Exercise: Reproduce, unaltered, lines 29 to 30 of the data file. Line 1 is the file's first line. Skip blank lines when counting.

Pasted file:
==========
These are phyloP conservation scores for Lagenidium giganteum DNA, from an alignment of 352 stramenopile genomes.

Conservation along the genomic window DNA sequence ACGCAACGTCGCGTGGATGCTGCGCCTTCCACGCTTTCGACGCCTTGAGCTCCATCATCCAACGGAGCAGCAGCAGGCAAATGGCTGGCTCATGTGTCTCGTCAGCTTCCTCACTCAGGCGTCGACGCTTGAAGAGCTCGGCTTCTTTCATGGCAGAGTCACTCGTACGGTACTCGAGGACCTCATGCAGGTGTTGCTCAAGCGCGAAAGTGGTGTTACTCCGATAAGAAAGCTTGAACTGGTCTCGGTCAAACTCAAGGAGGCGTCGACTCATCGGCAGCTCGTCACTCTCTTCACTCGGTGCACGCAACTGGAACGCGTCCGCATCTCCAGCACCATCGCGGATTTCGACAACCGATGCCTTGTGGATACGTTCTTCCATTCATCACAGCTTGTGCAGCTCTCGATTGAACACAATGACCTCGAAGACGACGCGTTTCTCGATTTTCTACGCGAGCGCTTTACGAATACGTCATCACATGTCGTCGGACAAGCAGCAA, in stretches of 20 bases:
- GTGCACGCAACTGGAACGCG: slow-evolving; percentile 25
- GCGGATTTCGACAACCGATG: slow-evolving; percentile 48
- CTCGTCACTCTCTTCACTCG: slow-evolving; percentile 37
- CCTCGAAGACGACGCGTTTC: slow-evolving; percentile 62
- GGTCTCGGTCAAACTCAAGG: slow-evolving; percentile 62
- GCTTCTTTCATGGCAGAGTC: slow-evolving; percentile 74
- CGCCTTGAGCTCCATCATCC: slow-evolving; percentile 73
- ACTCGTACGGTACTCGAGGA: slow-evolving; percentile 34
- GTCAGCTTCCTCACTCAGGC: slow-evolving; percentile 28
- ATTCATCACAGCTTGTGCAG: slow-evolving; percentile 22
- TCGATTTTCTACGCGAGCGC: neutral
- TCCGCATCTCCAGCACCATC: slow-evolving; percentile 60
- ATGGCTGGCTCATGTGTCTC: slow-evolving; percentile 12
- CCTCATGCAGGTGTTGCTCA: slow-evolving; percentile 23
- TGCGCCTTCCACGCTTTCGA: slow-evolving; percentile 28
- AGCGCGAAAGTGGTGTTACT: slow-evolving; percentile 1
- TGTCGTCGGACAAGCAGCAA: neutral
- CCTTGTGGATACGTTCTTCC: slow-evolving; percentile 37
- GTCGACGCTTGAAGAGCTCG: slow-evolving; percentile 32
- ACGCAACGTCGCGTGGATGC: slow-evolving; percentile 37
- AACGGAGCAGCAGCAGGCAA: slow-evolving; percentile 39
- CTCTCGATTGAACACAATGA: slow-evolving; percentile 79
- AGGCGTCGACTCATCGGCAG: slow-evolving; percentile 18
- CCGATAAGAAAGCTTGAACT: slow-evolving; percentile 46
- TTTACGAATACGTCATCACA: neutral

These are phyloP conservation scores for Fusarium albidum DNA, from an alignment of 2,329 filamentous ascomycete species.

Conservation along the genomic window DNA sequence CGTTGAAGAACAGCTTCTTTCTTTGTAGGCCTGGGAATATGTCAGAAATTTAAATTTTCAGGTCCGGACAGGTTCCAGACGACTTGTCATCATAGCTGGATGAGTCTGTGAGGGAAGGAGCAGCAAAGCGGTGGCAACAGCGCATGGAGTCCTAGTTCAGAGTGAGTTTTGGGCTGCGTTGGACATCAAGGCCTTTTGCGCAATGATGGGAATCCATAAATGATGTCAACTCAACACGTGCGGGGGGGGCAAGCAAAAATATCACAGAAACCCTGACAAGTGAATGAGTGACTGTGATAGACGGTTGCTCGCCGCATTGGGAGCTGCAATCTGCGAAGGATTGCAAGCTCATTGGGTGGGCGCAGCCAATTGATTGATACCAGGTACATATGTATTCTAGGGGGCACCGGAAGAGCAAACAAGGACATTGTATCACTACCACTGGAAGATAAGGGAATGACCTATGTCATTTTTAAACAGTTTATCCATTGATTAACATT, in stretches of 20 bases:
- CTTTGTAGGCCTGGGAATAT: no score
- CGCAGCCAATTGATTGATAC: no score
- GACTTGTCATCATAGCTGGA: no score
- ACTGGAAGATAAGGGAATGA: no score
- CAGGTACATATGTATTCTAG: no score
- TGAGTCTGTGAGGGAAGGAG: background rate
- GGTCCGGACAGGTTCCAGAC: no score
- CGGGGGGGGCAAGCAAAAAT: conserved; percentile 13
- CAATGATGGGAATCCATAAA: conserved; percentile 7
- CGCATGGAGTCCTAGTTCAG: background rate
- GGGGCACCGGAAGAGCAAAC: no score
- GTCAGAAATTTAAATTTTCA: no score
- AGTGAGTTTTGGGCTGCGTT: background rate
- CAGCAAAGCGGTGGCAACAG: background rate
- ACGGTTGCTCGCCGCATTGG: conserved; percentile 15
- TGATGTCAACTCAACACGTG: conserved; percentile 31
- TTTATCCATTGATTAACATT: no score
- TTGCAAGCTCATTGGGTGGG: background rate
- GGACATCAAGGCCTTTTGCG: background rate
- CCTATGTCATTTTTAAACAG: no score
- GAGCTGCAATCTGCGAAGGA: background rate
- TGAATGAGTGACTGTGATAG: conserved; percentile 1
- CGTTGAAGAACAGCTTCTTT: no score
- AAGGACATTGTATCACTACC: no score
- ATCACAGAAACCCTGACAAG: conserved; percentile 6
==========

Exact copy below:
Conservation along the genomic window DNA sequence CGTTGAAGAACAGCTTCTTTCTTTGTAGGCCTGGGAATATGTCAGAAATTTAAATTTTCAGGTCCGGACAGGTTCCAGACGACTTGTCATCATAGCTGGATGAGTCTGTGAGGGAAGGAGCAGCAAAGCGGTGGCAACAGCGCATGGAGTCCTAGTTCAGAGTGAGTTTTGGGCTGCGTTGGACATCAAGGCCTTTTGCGCAATGATGGGAATCCATAAATGATGTCAACTCAACACGTGCGGGGGGGGCAAGCAAAAATATCACAGAAACCCTGACAAGTGAATGAGTGACTGTGATAGACGGTTGCTCGCCGCATTGGGAGCTGCAATCTGCGAAGGATTGCAAGCTCATTGGGTGGGCGCAGCCAATTGATTGATACCAGGTACATATGTATTCTAGGGGGCACCGGAAGAGCAAACAAGGACATTGTATCACTACCACTGGAAGATAAGGGAATGACCTATGTCATTTTTAAACAGTTTATCCATTGATTAACATT, in stretches of 20 bases:
- CTTTGTAGGCCTGGGAATAT: no score